8 Symptoms of Croup

Croup is a common respiratory illness that affects about 15% of children at some point. The majority of cases are 5 years of age and younger. It’s an infection of the throat and vocal cords, that is caused by several viruses. The lower breathing area, the bronchi, can also be affected. The affected portion of airway, usually the vocal cords and right below, becomes swollen and narrow, and breathing becomes difficult. The term croup is used for infection of children aged 5 years and under, while laryngitis is used for older children.

The infection occurs more frequently in the fall and early winter, and is more prevalent in boys. Parainfluenza viruses account for about 75% of the cases. The infection is also caused by other types of viruses, as well as measles, bacteria, allergies, and acid reflux. Children that are afflicted will be very contagious and the virus can spread through mucus, hacking, and sneezing. The sickness might start off with cold symptoms like a runny or stuffy nose, and then lead to congestion and hoarseness. Stridor may also be present; this term means a harsh vibrating noise when breathing. Your child may also have a high temperature and their breathing may sound more like wheezing. Symptoms are usually worse at night and some may come on very suddenly.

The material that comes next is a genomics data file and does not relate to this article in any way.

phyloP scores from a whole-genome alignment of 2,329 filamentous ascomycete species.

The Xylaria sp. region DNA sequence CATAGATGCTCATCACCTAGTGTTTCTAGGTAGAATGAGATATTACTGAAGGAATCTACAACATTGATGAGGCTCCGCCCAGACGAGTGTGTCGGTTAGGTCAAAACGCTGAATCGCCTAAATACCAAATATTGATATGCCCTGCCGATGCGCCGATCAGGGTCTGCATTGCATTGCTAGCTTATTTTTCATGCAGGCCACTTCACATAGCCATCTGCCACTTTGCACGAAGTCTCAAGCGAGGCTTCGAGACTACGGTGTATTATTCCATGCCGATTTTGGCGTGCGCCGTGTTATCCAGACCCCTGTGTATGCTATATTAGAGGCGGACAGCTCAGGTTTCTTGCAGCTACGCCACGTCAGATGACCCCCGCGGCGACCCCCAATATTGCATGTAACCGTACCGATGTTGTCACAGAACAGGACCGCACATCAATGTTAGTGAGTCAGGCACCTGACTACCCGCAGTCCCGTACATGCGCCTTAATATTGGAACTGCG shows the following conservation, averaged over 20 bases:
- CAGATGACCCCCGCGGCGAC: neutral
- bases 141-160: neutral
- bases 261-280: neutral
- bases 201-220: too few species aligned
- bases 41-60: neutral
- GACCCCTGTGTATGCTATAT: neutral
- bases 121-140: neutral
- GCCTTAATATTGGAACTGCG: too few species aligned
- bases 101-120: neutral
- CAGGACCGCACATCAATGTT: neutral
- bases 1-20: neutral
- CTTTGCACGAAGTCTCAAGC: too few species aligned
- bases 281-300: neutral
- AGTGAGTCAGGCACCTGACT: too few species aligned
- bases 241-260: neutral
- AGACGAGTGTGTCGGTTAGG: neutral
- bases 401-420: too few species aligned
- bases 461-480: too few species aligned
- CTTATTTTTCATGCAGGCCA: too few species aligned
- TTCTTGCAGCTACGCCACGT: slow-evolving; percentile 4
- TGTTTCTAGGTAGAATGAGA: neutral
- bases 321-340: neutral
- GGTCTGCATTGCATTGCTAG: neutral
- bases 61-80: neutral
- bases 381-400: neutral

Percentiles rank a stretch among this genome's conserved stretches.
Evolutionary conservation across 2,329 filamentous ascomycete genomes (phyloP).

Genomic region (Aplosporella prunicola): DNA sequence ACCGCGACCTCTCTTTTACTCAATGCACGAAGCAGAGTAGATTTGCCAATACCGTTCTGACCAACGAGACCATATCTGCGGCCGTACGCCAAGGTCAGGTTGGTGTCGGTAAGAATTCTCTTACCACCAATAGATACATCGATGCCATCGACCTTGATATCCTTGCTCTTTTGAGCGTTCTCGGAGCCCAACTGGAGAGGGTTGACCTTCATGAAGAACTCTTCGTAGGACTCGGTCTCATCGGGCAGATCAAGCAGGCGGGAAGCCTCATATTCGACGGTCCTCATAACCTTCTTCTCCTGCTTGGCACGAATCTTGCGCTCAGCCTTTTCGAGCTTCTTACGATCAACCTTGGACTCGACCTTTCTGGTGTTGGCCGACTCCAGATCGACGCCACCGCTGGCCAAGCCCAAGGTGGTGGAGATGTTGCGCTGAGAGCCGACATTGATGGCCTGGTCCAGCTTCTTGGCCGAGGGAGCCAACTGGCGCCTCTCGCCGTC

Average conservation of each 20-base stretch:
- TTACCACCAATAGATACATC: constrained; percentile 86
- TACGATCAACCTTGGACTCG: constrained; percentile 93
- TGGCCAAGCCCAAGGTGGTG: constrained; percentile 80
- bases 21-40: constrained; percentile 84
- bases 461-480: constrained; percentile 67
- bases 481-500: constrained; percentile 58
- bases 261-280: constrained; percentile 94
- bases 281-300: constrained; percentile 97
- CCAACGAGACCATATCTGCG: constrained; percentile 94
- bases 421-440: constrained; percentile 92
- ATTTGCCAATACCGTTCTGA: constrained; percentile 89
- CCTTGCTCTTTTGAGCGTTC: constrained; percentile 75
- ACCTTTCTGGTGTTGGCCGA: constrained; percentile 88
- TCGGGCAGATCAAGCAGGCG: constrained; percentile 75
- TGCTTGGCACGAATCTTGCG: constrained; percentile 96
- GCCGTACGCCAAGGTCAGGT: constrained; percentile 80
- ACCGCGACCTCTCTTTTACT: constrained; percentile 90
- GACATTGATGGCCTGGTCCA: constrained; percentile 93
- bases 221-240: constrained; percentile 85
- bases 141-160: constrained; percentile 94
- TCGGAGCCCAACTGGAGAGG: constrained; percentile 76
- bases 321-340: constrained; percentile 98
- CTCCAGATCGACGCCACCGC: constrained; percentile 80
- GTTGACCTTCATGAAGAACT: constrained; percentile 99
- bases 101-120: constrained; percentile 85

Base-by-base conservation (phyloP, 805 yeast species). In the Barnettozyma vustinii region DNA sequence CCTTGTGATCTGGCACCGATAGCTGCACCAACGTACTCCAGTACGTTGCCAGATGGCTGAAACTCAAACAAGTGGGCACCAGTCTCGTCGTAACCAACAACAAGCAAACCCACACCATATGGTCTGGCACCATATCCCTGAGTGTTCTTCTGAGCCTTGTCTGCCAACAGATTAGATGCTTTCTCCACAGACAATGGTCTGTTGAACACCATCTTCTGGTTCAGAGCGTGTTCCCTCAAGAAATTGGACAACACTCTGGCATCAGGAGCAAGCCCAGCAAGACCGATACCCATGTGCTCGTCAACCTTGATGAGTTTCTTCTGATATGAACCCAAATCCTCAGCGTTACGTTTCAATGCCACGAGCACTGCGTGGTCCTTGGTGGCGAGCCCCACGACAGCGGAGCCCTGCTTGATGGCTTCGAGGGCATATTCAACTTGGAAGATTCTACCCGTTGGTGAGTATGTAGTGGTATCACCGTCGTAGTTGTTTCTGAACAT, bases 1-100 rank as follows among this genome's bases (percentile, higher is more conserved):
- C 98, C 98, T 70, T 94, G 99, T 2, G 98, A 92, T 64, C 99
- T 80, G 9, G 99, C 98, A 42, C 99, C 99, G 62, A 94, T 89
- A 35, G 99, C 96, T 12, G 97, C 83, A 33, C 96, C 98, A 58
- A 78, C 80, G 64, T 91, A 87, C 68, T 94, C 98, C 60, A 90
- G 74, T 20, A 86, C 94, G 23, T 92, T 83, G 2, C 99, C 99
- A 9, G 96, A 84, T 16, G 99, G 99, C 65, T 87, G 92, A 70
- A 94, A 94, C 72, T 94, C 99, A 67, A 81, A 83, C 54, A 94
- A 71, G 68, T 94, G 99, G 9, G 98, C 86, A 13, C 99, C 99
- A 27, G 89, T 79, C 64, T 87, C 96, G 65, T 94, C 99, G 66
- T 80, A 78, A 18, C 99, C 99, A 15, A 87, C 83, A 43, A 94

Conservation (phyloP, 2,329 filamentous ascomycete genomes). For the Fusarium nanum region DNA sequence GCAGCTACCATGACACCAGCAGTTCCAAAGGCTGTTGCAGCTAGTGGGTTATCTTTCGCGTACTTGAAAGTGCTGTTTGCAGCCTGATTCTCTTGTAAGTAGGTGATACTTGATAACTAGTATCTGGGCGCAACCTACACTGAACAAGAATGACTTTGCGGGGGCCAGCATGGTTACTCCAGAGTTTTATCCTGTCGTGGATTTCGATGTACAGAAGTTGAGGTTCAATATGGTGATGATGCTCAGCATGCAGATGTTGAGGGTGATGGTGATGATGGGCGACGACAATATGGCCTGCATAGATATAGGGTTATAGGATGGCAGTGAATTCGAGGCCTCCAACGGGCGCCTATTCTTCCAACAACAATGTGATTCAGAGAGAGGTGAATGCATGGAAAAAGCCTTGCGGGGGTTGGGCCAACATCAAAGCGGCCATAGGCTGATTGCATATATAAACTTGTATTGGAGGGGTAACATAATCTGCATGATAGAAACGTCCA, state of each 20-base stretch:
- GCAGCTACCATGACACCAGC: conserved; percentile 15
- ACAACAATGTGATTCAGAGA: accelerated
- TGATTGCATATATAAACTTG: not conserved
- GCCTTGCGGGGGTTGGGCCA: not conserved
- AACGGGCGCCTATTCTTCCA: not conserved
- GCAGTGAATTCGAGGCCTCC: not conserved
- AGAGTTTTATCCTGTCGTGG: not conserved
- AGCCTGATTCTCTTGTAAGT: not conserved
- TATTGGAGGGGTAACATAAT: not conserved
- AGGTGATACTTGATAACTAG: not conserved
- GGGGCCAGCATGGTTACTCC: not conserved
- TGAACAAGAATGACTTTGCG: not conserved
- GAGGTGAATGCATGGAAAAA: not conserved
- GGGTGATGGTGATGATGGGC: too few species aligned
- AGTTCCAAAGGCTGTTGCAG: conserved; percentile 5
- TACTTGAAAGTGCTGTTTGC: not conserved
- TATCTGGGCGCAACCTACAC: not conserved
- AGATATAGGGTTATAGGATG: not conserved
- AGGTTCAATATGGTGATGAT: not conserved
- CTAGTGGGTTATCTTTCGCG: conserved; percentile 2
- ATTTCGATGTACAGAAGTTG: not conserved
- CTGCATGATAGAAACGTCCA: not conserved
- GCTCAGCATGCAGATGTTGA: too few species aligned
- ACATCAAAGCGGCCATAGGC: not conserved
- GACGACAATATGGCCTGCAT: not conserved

1. Cough

Barky coughing, similar to how a seal sounds, is one of the main signs of croup. The virus that brings about the infection causes the airways to become inflamed, and a barky hacking sound is one of the telltale signs of the sickness. The respiratory illness causes a change in breathing that triggers hacking. Some of the viral infections that cause croup in a young child can manifest differently in an older child or adult, causing only a sore throat. Children with croup often suffer with hacking fits, especially at night, so its difficult for them to get sufficient rest. They wake frequently throughout the night and this often exacerbates their level of irritability and discomfort.